This incredible food market is packed full of fresh fruits and vegetables, fish, ice creams, pastas, cakes and much more. You can enjoy a huge variety of cuisine so make sure you arrive with an empty stomach or you'll be missing out. While the guide books tell you to take a bus or ferry, the walk along the waterfront from Science World is a pleasure.
Situated in False Creek, #50 bus
Take the Aquabus (www.aquabus.bc.ca), Vancouver's commuter ferry service from Granville Island. A relatively cheap way of getting from one side of False Creek to the other with the added bonus of a scenic river cruise. Beautiful at night!
Most people go to touristy Capilano Suspension Bridge, which is really crowded and very expensive but right beside it is the free Lynn Canyon Park, with a larger suspension bridge, lovely walks and amazing pools to swim in.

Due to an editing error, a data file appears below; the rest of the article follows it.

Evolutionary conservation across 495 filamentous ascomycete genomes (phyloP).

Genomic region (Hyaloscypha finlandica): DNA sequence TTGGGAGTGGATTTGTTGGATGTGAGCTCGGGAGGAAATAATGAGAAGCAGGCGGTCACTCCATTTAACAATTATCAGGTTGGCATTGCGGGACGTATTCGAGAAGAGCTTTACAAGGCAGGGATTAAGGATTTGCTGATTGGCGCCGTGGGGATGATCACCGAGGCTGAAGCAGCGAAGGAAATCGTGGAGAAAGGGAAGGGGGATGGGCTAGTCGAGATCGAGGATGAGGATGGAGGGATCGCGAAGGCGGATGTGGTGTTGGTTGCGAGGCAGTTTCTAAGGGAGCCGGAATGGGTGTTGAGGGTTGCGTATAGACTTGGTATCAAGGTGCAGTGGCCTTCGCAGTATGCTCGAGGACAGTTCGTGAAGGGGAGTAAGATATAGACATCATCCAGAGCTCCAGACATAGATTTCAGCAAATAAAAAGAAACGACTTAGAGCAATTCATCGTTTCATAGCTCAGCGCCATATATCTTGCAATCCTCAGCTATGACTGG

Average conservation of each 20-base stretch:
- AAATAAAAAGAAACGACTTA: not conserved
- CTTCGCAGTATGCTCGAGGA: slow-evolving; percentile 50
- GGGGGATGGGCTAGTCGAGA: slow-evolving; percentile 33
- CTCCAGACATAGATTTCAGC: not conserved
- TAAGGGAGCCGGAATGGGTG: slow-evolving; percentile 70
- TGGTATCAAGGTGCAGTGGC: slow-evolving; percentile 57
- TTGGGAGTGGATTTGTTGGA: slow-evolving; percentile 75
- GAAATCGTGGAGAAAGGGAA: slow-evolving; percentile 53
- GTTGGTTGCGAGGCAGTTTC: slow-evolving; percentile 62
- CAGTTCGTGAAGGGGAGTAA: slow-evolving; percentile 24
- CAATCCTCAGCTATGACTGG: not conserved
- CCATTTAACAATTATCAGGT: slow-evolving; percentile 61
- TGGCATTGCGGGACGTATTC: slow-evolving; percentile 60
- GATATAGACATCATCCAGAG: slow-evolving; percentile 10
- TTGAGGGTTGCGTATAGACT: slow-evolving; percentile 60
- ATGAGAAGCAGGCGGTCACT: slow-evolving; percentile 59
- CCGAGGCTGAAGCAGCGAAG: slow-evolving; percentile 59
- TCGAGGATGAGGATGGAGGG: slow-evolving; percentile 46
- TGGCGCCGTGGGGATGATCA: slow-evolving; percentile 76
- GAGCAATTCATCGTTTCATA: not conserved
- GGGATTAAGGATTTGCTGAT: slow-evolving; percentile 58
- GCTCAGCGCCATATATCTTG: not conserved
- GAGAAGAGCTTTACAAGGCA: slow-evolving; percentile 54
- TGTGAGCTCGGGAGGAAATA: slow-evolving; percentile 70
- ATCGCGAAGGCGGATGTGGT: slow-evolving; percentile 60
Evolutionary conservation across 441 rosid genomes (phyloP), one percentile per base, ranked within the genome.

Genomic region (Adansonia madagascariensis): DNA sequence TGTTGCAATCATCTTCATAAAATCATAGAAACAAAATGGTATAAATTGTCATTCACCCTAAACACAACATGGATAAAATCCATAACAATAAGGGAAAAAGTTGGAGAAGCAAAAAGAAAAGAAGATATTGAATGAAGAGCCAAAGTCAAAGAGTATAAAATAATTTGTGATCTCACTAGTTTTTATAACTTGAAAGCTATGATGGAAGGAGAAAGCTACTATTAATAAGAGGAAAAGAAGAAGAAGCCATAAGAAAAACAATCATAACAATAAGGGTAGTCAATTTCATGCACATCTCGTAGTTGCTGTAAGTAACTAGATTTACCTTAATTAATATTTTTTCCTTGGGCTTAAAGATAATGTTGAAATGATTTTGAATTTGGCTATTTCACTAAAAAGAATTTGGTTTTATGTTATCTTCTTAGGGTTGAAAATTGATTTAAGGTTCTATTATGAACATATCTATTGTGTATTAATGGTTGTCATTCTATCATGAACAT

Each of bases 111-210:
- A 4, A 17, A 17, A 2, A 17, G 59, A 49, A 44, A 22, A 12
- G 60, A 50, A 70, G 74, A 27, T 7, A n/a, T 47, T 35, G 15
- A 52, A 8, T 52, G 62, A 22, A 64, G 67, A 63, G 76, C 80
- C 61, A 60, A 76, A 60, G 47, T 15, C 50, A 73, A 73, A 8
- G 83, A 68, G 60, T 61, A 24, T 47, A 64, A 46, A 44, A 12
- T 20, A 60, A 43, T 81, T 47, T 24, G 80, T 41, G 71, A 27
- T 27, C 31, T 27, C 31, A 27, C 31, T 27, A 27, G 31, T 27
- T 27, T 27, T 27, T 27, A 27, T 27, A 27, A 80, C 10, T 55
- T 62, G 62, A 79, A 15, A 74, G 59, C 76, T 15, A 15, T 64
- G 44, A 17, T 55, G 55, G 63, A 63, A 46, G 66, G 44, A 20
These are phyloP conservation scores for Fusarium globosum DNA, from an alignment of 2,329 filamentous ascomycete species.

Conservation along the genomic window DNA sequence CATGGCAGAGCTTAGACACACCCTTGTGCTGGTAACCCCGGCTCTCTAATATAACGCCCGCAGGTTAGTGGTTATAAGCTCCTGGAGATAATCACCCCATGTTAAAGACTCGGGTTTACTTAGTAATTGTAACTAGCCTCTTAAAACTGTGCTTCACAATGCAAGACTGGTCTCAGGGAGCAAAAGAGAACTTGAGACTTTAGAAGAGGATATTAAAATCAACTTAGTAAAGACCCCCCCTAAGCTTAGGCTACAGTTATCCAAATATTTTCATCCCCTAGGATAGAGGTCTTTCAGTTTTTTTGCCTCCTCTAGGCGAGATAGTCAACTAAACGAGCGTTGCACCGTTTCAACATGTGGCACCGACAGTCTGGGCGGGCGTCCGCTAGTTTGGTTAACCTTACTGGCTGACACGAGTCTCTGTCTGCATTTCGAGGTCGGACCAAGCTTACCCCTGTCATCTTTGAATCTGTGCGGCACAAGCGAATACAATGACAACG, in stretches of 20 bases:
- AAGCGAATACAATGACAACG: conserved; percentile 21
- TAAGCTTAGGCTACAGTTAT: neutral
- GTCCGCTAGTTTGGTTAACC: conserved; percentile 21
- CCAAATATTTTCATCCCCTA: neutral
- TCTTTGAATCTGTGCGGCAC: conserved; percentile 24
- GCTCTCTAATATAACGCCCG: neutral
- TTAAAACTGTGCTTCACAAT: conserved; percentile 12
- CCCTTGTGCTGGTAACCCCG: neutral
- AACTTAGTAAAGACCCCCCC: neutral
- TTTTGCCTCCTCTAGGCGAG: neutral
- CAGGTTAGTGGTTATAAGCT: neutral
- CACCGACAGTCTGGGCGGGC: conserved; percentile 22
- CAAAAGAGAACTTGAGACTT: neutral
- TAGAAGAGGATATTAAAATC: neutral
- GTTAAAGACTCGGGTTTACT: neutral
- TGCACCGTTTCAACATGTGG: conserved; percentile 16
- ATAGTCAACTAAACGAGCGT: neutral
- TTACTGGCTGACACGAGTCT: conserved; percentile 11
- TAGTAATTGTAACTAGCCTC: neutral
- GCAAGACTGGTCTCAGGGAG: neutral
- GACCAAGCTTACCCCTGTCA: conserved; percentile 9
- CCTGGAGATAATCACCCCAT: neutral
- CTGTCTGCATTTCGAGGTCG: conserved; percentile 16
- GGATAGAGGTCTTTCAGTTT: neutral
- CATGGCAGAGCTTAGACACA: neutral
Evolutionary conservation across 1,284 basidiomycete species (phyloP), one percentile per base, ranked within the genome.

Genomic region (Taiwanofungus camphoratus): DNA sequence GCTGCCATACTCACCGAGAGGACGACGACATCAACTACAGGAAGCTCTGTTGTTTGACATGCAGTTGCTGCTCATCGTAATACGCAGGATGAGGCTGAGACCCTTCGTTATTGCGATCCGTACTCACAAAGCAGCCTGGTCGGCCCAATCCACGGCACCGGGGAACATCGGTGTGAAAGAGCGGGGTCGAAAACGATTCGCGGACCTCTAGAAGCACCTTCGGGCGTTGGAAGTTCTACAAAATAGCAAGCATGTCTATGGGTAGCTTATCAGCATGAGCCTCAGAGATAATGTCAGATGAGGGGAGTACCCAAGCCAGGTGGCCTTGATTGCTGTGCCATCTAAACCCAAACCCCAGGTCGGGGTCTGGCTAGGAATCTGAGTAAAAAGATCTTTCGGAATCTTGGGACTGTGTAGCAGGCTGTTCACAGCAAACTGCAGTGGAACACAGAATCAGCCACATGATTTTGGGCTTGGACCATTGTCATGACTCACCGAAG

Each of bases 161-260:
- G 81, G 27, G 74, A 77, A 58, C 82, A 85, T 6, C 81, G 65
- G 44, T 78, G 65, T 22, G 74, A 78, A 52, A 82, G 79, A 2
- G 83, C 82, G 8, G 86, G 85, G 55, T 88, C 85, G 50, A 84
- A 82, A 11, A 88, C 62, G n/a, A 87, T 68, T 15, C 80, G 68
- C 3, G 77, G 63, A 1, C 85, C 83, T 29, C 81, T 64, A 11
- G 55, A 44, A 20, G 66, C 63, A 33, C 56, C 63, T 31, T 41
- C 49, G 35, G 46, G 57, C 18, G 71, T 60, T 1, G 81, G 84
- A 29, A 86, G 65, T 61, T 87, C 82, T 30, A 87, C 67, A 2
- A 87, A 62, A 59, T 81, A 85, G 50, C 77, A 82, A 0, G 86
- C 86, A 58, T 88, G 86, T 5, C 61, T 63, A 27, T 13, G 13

A giant outdoor and indoor jazz festival, one of the highlights of the Montreal calendar. Big names and small names, swing jazz and drum n bass, the Montreal Jazz Fest has it all. Several streets are blocked off and the atmosphere is brilliant.
www.montrealjazzfest.com; usually end of June and first week or two of July
This downtown area by the lake is a great place to visit in the summer. As well as a great place to walk by the side of Lake Ontario, you can catch the ferry across to the Toronto Islands, watch an open air performance for free, browse a craft fair and eat food from various ethic menus.
A Chinese garden of the Ming Dynasty 'Scholar's Garden' style. It is the first full-sized classical Chinese garden outside of China. Located in Vancouver's Chinatown, it is tranquil and beautiful. Take a tour or experience a musical presentation here, then enjoy a meal in Chinatown.
578 Carrall St. (604) 662-3207 www.vancouverchinesegarden.com/index.html
An easy climb up this wooded mountain reveals beautiful views of the city. Guided up it by indigenous tribes in 1535, adventurer Jacques Cartier, who discovered the city, was so inspired by the view that he named the mountain Mont Royal, a small step away from the city's modern name. There is much to do in the park, which is also Metro accessible to the north.
The Centre de la montagne is at Smith House, 1260 Chemin Remembrance, North Montreal, near McGill University;